The Anti-republicans consist of

  • 1. The old refugees and tories.
  • 2. British merchants residing among us,10 and composing the main body of our merchants
  • 3. American merchants trading on British capital. Another great portion.11
  • 4. Speculators and Holders in the banks and public funds.
  • 5. Officers of the federal government with some exceptions.
  • 6. Office-hunters, willing to give up principles for places. A numerous and noisy tribe.12
  • 7. Nervous persons, whose languid fibres have more analogy with a passive than active state of things.

The Republican part of our Union comprehends

  • 1. The entire body of landholders throughout the United States
  • 2. The body of labourers, not being landholders, whether in husbandry or the arts

The latter is to the aggregate of the former party probably as 500 to one; but their wealth is not as disproportionate, tho’ it is also greatly superior, and is in truth the foundation of that of their antagonists. Trifling as are the numbers of the Anti-republican party, there are circumstances which give them an appearance of strength and numbers. They all live in cities, together, and can act in a body readily and at all times; they give chief employment to the newspapers, and therefore have most of them under their command. The Agricultural interest is dispersed over a great extent of country, have little means of intercommunication with each other, and feeling their own strength and will, are conscious that a single exertion of these will at any time crush the machinations against their government. As in the commerce of human life, there are commodities adapted to every demand, so there are newspapers adapted to the Antirepublican palate, and others to the Republican. Of the former class are the Columbian Centinel, the Hartford newspaper, Webster’s Minerva, Fenno’s Gazette of the US. Davies’s Richmond paper &c. Of the latter are Adams’s Boston paper, Greenleaf’s of New York, Freneau’s of New Jersey, Bache’s of Philadelphia, Pleasant’s of Virginia &c. Pleasant’s paper comes out twice a week, Greenleaf’s and Freneau’s once a week. Bache’s daily. I do not know how often Adams’s. I shall according to your desire endeavor to get Pleasant’s for you, for 1794. and 95. and will have it forwarded through 96. from time to time to your correspondent at Baltimore.

While on the subject of authorities and information, the following works are recommended to Professor Ebeling.

  • Minot’s history of the insurrection in Massachusets in 1786. 8vo.
  • Mazzei. Recherches historiques et politiques sur les E.U. de l’Amerique. 4. vol. 8vo. This is to be had from Paris. The author is an exact man.

The article ‘Etats Unis de l’Amerique’ in the Dictionnaire d’Economie politique et diplomatique, de l’Encyclopedie Methodique. This article occupies about 90. pages, is by De Meusnier, and his materials were worthy of confidence, except so far as they were taken from the Abbe Raynal. Against these effusions of an imagination in delirio it is presumed Professor Ebeling needs not to be put on his guard. The earlier editions of the Abbé Raynal’s work were equally bad as to both South and North America. A gentleman however of perfect information as to South America, undertook to reform that part of the work, and his changes and additions were for the most part adopted by the Abbé in his latter editions. But the North-American part remains in it’s original state of worthlessness.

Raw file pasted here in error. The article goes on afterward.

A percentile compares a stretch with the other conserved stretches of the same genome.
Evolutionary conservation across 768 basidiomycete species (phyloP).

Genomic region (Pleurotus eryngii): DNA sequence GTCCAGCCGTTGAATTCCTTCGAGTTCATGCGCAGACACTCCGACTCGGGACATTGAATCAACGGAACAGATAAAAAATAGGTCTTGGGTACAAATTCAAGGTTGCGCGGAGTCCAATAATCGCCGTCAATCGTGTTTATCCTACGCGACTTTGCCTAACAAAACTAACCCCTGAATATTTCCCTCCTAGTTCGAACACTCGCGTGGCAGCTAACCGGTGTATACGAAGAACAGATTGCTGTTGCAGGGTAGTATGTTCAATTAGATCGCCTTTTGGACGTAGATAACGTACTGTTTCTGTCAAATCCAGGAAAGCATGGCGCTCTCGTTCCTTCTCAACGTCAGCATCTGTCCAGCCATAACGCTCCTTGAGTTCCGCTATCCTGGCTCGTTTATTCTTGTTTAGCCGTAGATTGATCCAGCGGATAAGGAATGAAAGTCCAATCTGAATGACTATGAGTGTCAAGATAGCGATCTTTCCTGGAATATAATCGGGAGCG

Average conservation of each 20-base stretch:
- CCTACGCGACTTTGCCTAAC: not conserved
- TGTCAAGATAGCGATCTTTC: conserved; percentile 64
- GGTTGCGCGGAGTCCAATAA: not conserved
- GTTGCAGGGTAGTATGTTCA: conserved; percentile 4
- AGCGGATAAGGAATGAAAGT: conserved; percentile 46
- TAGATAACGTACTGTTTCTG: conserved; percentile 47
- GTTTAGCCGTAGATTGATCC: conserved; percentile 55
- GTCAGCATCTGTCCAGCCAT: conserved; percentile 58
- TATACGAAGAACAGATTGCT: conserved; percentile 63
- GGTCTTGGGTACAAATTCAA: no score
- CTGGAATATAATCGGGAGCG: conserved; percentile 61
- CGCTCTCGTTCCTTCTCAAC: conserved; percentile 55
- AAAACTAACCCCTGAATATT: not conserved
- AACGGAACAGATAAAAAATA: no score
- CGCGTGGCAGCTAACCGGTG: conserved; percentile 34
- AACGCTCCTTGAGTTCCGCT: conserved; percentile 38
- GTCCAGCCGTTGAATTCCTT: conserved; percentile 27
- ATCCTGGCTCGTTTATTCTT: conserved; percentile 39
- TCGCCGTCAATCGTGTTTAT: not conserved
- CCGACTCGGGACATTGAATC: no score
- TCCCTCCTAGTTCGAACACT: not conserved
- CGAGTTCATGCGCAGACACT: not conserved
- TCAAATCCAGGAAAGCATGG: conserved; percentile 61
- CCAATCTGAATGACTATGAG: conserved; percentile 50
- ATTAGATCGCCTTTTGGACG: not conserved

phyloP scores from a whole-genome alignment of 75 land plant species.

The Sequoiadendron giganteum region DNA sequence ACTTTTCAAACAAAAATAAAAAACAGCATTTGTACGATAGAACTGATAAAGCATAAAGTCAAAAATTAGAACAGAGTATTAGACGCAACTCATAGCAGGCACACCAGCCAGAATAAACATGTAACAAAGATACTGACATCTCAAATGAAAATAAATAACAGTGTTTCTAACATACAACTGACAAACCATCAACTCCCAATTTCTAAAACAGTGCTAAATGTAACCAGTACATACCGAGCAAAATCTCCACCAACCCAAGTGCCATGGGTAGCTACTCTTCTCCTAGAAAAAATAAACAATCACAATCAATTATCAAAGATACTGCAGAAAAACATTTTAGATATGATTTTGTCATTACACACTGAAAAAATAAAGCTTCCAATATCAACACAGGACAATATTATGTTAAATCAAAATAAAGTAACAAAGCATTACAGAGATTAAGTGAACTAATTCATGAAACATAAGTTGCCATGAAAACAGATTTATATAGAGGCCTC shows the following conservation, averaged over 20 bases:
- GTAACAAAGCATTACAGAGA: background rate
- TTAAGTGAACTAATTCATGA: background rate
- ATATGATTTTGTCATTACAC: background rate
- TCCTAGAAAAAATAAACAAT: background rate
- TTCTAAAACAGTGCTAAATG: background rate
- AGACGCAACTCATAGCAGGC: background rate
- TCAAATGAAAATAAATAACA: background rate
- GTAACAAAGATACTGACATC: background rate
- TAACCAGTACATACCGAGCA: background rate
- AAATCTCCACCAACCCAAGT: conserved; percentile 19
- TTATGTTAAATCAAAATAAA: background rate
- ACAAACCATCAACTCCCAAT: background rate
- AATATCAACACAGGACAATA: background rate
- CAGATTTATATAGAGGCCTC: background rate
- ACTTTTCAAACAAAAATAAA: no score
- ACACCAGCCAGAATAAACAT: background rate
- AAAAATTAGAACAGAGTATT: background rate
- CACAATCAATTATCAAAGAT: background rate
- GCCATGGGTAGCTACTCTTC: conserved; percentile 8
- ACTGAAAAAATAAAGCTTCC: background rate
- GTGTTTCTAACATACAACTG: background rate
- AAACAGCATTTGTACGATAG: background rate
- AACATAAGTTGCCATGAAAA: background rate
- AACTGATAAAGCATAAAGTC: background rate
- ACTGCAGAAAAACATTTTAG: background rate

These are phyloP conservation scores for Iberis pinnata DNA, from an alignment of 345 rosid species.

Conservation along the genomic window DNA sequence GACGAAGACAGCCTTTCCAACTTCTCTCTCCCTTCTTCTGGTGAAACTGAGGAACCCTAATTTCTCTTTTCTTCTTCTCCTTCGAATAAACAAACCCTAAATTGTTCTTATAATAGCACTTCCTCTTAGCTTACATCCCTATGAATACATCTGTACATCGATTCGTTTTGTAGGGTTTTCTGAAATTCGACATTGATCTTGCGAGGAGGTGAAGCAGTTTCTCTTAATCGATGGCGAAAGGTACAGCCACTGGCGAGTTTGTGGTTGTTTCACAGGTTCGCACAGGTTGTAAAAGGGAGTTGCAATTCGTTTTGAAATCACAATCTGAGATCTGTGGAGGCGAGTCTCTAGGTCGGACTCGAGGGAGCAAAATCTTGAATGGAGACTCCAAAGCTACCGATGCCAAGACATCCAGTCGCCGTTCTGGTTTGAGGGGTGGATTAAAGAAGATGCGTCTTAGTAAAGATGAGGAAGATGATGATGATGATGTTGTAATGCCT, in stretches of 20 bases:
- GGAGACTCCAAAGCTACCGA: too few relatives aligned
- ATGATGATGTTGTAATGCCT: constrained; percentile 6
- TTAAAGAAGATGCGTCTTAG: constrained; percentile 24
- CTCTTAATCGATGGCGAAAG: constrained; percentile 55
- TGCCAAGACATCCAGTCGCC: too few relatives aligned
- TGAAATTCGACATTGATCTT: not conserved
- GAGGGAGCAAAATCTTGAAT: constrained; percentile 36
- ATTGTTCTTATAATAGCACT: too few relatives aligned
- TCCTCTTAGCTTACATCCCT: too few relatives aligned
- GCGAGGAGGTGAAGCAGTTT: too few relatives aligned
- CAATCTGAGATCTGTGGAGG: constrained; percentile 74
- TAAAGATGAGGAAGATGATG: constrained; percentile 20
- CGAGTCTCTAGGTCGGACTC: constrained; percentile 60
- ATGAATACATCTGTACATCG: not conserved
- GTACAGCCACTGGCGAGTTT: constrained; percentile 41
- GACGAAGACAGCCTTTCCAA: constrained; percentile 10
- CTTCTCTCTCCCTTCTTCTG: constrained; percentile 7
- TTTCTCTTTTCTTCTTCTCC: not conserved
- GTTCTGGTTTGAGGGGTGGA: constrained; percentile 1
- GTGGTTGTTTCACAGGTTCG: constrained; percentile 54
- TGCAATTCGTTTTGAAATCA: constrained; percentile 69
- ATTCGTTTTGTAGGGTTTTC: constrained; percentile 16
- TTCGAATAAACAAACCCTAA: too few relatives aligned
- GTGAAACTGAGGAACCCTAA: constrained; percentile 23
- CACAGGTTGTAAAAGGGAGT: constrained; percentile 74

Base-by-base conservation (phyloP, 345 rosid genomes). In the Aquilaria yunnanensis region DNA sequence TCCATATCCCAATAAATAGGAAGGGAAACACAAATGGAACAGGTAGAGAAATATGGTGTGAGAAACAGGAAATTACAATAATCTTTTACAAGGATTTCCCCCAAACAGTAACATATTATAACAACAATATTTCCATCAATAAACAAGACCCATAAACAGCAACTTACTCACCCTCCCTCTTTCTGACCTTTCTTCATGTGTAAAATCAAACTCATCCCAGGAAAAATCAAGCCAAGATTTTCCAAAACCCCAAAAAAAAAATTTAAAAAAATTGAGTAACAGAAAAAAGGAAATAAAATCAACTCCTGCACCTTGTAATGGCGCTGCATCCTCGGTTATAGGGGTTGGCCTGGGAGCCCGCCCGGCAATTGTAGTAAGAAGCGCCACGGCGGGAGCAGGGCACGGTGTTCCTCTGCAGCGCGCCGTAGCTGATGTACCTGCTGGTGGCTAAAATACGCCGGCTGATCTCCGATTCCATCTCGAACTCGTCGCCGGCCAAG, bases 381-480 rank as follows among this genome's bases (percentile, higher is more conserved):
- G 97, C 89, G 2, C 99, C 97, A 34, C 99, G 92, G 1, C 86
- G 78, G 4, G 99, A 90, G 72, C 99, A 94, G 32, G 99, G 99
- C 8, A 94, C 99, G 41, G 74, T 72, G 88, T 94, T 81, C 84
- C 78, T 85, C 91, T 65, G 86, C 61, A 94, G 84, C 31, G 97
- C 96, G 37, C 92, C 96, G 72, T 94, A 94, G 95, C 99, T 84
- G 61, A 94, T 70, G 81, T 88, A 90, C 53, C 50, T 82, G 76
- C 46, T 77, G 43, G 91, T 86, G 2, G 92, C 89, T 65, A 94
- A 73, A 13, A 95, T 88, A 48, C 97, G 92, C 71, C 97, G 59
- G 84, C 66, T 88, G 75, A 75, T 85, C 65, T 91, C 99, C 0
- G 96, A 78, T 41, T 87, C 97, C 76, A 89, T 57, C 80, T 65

MS (DLC: TJ Papers, 98: 16893–5); consists of six pages entirely in TJ’s hand; undated, unsigned, and possibly unfinished; with emendations, the most important of which are noted below.

TJ initially may have intended these notes, with their revealing interpretation of the development of partisan alignments in the United States from the time of the American Revolution, to serve either as the basis for a reply to Christoph Daniel Ebeling’s letter of 30 July 1795, which TJ had received on 15 Oct. 1795, or as an enclosure to a letter he intended to write to the German historian. Nevertheless, the Editors have found no evidence that TJ actually responded to Ebeling: no reply is recorded in SJL, no letter or memorandum has been located, and no press copy of either survives in TJ’s papers. Moreover, Ebeling’s published correspondence with Americans, particularly between 1812 and 1817 when he contemplated dedicating his volume on Virginia to TJ, makes no mention of a response by TJ to his queries, and in an 1815 exchange with William Bentley, one of Ebeling’s principal correspondents in the United States, TJ stated only that he “understood” Ebeling had been at work on a study of Virginia (American Antiquarian Society, Proceedings, n.s., xxxv [1925], 415, 418, 425, 435; Bentley to TJ, 30 Oct. 1815; TJ to Bentley, 28 Dec. 1815).

Your correspondent at Baltimore: Charles Ghequiere.

For TJ’s involvement with Démeunier’s article on the United States in the Encyclopédie Méthodique, see Vol. 10: 3–65. The gentleman who undertook to reform Raynal’s Histoire was the Spanish diplomat Pedro Jiménez de Góngora y Luján, duque de Almodóvar del Rio, whose unfinished five-volume Spanish translation and abridgment (Madrid, 1784–90)—published under the pseudonym of Eduardo Malo de Luque because the work had been proscribed in Spain—revised and corrected Raynal’s descriptions of Spanish America (Hoefer, Nouv. biog. générale description begins J. C. F. Hoefer, Nouvelle biographie générale depuis les temps les plus reculés jusqu’a nos jours, Paris, 1855–66, 46 vols. description ends , ii, 194, xli, 765; Bleiberg, Diccionario, ii, 815). TJ owned one of the numerous later editions of the Histoire, but he evidently did not acquire the Spanish imprint (see Sowerby, description begins E. Millicent Sowerby, comp., Catalogue of the Library of Thomas Jefferson, Washington, D.C., 1952–59, 5 vols. description ends No. 466).

1Here TJ canceled “most.”

2Here TJ canceled “entire.”

3Preceding two words written over an illegible erasure.

4Preceding eighteen words interlined.

5Word interlined in place of “principles. “

6TJ here canceled “Congress.”

7TJ here canceled “prevent the.”

8TJ here canceled “whole.”

9Preceding fifteen words interlined.

10Remainder of clause probably inserted.

11Preceding three words inserted by TJ.

12Preceding five words inserted by TJ.